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Ask the Experts

1606 Records Found matching query: thin     Record(s): 1126 - 1128
Tonia asks:
I have just below shoulder length hair and it is very fine and quite thin especially in the bang area of late. What would be a good hairstyle for me without too much fuss as I do not like to spend too much time on it. I am 43 years old and have been told I look like I am 30 but I do not want anything too young looking as I am also a Grandma.

Trevor SorbieAnswered By:
Trevor Sorbie
I think a jaw length square bob shape with a deep fringe will suit you, but your hairdresser will look at your face shape and advise. If you have a bob ask your hairdresser to round the corners off your bob shape to help make it fuller as graduating might take too much weight out of it. Blow dry with creating volume with a round bristle brush the thermo ones are good as they also speed up the blow-drying process. Colour can also help if you go for deeper roots with lighter tones on the mid-lengths and ends.





Jay asks:
I have just grown out my relaxed hair. I am of mixed race parentage, but my curls unfortunately are now non existent. My hairdresser says this may be due to overuse of my GHDs whilst growing my hair out. I would like to go for a curly perm similar to my natural curl, which is a loose ringlet. Is there any particular perm you can suggest, and a good salon I can go to within the South London area to get this done?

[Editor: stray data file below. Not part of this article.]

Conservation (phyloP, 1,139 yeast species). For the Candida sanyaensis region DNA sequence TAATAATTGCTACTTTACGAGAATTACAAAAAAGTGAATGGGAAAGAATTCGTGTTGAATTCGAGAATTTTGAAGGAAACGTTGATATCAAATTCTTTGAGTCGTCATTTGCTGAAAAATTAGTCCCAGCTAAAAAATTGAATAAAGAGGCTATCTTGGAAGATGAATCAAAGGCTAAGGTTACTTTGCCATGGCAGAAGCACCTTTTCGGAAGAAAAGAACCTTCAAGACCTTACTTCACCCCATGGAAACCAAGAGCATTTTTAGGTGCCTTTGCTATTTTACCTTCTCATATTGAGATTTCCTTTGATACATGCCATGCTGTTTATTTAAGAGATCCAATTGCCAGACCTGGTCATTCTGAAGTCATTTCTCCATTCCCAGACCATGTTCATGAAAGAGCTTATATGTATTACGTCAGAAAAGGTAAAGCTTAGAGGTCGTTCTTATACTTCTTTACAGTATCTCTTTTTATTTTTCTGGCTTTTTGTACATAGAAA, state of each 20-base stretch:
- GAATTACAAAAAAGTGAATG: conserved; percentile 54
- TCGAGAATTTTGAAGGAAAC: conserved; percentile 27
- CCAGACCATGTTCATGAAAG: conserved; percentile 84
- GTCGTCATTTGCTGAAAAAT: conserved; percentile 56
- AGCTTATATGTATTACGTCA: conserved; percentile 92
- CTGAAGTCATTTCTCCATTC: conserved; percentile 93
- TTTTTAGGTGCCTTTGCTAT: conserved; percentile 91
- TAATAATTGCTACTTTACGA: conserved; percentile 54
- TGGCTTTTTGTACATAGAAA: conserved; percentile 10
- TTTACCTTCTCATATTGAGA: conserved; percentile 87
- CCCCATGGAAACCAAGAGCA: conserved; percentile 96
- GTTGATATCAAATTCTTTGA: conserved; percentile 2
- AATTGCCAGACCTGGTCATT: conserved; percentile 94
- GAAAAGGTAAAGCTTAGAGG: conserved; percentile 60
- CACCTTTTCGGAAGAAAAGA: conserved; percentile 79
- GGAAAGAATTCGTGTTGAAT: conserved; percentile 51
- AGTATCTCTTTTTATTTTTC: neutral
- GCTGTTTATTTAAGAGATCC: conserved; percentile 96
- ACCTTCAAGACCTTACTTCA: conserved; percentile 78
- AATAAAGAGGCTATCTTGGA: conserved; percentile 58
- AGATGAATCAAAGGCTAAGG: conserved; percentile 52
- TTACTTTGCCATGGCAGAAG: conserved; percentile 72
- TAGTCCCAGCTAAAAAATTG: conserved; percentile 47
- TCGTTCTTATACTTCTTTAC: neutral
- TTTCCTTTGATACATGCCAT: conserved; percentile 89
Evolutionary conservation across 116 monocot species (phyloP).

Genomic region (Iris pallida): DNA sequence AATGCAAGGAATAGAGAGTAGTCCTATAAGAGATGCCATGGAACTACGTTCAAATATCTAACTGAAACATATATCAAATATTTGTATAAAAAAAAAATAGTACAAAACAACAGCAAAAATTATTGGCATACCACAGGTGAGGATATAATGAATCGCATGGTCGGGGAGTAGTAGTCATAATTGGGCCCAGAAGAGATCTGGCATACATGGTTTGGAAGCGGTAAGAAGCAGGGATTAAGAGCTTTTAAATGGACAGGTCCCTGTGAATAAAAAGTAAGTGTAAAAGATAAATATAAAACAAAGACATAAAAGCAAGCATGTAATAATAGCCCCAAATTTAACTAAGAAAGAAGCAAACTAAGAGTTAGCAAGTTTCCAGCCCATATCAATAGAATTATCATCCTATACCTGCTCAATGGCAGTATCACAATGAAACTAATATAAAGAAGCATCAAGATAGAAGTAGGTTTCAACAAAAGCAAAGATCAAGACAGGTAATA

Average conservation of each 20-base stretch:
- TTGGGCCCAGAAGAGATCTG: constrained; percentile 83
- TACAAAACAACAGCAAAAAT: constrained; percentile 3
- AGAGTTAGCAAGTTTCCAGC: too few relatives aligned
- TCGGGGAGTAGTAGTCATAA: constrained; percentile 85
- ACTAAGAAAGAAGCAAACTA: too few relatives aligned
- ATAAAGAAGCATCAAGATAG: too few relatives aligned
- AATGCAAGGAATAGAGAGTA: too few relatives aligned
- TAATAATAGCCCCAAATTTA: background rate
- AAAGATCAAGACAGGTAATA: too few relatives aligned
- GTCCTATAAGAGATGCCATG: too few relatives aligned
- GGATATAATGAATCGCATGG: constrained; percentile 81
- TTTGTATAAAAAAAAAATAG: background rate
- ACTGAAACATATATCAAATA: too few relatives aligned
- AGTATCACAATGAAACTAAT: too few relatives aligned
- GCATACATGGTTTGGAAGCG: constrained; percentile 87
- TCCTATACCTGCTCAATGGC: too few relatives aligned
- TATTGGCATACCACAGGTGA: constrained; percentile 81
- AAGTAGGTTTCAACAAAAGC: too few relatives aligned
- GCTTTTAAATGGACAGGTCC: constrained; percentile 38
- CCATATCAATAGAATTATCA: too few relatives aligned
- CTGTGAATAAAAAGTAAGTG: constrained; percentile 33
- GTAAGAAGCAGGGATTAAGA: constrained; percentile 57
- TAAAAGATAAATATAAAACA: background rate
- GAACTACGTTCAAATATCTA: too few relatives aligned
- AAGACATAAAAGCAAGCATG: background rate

Diana DudasAnswered By:
Diana Dudas
When you go to a salon ask for an acid perm, these are much softer than alkaline and will give the soft curl that you want. Make sure that your stylist uses larger curlers. It is a good idea to get a rollers set on the rollers that you would use for the perm, this will give you an idea of how your perm will look.







Liz asks:
I am thinking of getting a side fringe but do not know how to ask for it to be cut. I like my haircut to be versatile so I do not really want a fringe that would not look good with different partings, so was wondering whether to ask for it to be cut in a way that when it was straight down in front it would look slanted, which might mean it always has to go the same way, or if it could be cut straight, like a normal fringe, but longer. Would that look right? How can I keep my fringe versatile?

Pablo AlvarezAnswered By:
Pablo Alvarez
WOOOW you sound confused! The easiest way to make your fringe is versatile would be to actually cut it a bit longer so you can move it into different directions without any problems

As a style with a fringe look at few pictures of Penelope Cruz





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